Whereas the clinical use of therapeutics that interfere with TGF-β signaling has been approved for treatment of a few fibrotic diseases, agents specifically targeting type 2 immunity have not yet been licensed. Instead, they are being investigated in the clinic for other repair-related indications, including for atopic dermatitis (AD), idiopathic pulmonary fibrosis, and asthma. Phase 3 trials have demonstrated the efficacy and tolerance of an IL-4Rα–blocking antibody in AD (65), and these beneficial outcomes in AD therapy may facilitate the investigation of type 2 immunity–targeting agents as antifibrotic therapies. Along these lines, a bispecific antibody that neutralizes IL-4 and IL-13 is currently being tested in a clinical trial for scleroderma (https://clinicaltrials.gov; NCT02921971), a connective tissue disease for which no disease-modifying treatment is approved as yet.

Conclusions and future directions

It is still unclear how immune cells signal to stromal cells and what the cell and molecular changes are that allow responding cells to proliferate and cause scarring. There is growing evidence that monocyte and macrophage polarization dynamics are critical to instruct immune and nonimmune tissue-resident cells to both initiate and terminate healing responses. We next need to better understand the hierarchy of molecular determinants that orchestrate these divergent phenotypes that lead to different outcomes in the repair response.

Much has been learned about immune cell polarization and tissue regeneration from defined responses in experimental prototypic settings [e.g., helminth infection (62)], yet future studies need to clarify whether these mechanisms can be generalized. Current evidence suggests that the repair response triggered by core immune pathways is context-dependent and is a function of a combination of multiple determinants, including the nature of the damage (e.g., pathogen-induced, sterile injury, or mixed injury pattern), the amplitude and duration of different polarization states, and the intrinsic regenerative capacity of different organs and tissues.

In translational terms, the interaction between immune cells and stromal cells is an obvious therapeutic target for dampening the scar response. Tissue repair and fibrosis may also be influenced by directly modulating the inflammatory response and by manipulating known endogenous profibrotic mediators such as TGF-β1, osteopontin, hedgehog signaling, and type 2 cytokines (37, 48), among others. In addition, augmenting the actions of pro-resolving molecules such as IL-10 and resolvins at the wound site might be another way to encourage resolution after the essential functions of neutrophils and macrophages have been accomplished (11). In vitro and in vivo screens are beginning to reveal small molecules and drugs that may trigger early resolution (66) and enable better-controlled regeneration of the wound inflammatory response. Additionally, it may be possible to enhance tissue-protective mechanisms that are up-regulated at the wound site, including, for example, the enzymes downstream of NRF2 signaling that sequester reactive oxygen species (ROS) and shield repairing tissue from some of the negative consequences of sustained inflammation (67). All such therapeutic strategies must be engineered in a way that does not negatively affect pro-regenerative pathways.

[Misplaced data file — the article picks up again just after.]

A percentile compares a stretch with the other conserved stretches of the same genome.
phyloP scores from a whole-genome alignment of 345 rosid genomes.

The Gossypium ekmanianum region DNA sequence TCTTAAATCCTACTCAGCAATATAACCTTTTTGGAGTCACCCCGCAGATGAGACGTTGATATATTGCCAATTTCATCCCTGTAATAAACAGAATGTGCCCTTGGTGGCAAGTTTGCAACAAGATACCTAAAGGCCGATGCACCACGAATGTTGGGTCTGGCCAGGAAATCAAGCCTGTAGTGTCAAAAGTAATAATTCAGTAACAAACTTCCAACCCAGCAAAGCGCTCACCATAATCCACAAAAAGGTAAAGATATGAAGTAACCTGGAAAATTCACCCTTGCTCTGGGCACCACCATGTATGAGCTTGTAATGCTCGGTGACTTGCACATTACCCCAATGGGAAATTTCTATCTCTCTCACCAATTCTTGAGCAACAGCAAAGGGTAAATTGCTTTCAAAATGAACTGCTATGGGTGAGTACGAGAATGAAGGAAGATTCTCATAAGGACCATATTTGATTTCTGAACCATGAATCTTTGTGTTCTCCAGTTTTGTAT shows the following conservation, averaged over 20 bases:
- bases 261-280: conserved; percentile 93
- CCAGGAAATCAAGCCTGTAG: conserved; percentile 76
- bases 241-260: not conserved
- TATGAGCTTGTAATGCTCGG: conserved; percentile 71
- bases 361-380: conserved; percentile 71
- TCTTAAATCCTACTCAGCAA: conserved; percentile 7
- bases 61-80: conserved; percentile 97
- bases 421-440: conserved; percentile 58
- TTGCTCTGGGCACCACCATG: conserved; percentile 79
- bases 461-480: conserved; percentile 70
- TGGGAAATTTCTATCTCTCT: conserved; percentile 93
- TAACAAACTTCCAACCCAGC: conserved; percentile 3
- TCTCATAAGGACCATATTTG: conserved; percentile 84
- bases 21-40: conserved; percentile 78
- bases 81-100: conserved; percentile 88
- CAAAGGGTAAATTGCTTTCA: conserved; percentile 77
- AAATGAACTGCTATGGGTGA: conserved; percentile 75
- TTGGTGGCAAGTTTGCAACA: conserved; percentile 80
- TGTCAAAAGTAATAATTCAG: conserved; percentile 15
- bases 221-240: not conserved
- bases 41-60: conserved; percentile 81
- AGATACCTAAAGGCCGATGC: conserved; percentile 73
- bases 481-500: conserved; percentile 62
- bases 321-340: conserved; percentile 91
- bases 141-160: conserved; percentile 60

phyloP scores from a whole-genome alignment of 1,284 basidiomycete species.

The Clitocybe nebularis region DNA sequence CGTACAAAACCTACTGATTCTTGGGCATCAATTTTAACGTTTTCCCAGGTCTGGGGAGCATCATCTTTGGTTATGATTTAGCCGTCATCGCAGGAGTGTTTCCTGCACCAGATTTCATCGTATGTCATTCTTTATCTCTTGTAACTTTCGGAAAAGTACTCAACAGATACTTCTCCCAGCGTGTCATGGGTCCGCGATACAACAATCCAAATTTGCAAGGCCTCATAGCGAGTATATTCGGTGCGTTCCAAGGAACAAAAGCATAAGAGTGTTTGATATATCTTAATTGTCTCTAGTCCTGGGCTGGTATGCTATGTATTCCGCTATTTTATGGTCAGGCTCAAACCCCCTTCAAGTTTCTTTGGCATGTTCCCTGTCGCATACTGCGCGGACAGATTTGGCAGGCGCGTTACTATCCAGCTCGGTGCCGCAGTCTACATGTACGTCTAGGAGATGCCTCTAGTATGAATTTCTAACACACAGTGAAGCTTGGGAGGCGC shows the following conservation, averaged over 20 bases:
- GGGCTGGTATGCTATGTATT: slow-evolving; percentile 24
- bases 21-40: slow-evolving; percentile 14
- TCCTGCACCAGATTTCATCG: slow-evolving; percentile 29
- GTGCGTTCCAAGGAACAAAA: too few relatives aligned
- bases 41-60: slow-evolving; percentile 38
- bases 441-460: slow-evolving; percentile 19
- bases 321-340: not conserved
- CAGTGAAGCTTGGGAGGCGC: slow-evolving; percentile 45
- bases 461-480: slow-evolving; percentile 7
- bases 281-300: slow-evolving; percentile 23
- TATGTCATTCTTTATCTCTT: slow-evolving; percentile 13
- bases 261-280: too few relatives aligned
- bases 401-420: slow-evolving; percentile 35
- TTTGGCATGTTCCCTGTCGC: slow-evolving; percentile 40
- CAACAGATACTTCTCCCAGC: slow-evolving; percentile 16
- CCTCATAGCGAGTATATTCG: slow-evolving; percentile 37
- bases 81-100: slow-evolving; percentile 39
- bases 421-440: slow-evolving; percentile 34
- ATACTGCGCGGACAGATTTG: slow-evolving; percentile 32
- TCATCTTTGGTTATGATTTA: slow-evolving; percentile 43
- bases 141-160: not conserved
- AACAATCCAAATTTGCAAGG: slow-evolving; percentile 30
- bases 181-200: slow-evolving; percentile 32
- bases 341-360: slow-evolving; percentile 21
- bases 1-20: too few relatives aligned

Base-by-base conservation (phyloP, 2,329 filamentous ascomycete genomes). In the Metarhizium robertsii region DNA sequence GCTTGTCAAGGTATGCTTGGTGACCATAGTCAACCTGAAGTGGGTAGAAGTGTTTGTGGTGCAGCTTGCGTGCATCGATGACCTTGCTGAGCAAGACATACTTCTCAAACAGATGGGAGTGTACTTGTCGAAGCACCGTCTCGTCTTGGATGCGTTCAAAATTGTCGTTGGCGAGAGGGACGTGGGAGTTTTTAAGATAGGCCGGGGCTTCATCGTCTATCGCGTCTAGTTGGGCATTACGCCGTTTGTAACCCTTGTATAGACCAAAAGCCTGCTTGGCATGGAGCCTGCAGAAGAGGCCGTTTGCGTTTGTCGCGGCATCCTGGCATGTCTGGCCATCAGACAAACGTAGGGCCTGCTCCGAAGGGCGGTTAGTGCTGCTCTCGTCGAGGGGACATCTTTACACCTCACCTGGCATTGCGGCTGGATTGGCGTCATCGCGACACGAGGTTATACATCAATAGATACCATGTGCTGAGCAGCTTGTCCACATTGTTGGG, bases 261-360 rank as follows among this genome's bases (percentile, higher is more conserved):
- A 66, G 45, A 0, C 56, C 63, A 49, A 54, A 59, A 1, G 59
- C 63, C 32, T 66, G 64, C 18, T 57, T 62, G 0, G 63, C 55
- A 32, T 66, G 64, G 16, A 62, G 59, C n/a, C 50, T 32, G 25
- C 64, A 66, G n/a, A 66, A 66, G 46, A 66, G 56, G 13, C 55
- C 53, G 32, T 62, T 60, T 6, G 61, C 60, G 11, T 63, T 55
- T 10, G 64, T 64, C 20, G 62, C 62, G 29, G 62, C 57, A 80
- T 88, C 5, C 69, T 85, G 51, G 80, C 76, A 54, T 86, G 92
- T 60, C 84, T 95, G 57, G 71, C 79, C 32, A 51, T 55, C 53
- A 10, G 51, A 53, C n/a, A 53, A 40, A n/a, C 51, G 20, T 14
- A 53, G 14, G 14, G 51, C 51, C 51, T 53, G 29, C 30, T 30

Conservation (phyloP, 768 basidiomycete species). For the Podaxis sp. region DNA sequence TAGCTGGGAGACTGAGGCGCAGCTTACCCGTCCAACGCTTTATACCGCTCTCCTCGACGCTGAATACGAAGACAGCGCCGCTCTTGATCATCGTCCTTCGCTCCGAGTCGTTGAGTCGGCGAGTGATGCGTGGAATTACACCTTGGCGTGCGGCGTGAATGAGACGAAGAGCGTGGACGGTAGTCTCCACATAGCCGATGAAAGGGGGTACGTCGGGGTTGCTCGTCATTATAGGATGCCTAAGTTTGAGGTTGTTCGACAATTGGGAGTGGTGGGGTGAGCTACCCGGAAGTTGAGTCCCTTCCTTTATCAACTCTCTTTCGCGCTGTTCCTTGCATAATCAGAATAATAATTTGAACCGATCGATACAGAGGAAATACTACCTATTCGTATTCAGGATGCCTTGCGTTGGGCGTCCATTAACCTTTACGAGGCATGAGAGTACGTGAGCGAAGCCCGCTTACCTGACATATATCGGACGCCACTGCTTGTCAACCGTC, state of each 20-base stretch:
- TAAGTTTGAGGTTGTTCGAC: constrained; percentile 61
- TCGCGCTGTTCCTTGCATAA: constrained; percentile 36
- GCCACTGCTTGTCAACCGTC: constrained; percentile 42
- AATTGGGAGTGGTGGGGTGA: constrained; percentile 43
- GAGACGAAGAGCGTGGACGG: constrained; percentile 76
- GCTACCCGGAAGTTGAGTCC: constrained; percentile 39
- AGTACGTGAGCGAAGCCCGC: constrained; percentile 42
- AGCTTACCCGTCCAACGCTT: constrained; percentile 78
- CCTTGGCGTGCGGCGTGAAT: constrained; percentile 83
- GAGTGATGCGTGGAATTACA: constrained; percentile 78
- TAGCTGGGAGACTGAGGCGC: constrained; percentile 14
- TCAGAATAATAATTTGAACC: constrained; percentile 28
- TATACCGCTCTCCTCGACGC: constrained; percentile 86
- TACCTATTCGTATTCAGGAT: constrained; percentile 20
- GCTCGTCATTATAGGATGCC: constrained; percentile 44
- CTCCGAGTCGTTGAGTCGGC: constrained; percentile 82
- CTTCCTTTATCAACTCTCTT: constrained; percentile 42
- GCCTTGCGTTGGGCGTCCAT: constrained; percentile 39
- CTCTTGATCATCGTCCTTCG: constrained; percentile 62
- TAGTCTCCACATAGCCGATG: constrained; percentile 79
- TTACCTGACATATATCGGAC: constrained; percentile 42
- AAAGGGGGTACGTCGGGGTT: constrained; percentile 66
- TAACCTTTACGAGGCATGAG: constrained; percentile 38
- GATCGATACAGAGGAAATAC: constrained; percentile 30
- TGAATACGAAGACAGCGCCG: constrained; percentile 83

Immune cell metabolism is also a heretofore unexplored area for therapeutic intervention at sites of tissue repair. To date, little detailed information is known about how immune cell metabolism affects repair mechanisms. In this respect, it is intriguing to speculate that the distinct regenerative capacities of different tissues and organs may be explained in part by their particular metabolic demands. It will also be important to understand whether scarring or failed regeneration results from aberrant shifts in metabolic programming in immune or nonimmune cells. Relatedly, a recent systems biology study found parallel metabolic and transcriptional pathways that control macrophage polarization (68), revealing potential pharmacological control points.

Last, we still do not fully understand why scars are capable of resolving in some tissues, such as liver, but not in others, such as skin. Moreover, why organisms such as zebrafish display excellent regenerative ability but mammals do not also remains unclear. Future studies should therefore address whether differences in macrophage origin (28), recruitment, and activation may be an important contributing mechanism explaining this variation between different organs and species. Understanding precisely how these key inflammatory cells are influenced by the wound environment, and how they themselves influence how stromal cells deposit matrix in the repairing tissue, will undoubtedly guide us toward therapeutic strategies for managing and improving healing in the clinic.

References and Notes

  1. Acknowledgments: The authors would like to thank K. Vannella, T. Gieseck, K. Hart, H. Weavers, R. Richardson, and S. Willenborg for helpful comments. T.A.W. is supported by the intramural research program of NIH’s National Institute of Allergy and Infectious Diseases. P.M. is supported by investigator/program grants from the Wellcome Trust, Cancer Research UK, and the Medical Research Council. S.A.E. is supported by grants from the Deutsche Forschungsgemeinschaft (SFB829, FOR 2240, and CECAD) and the Center for Molecular Medicine Cologne.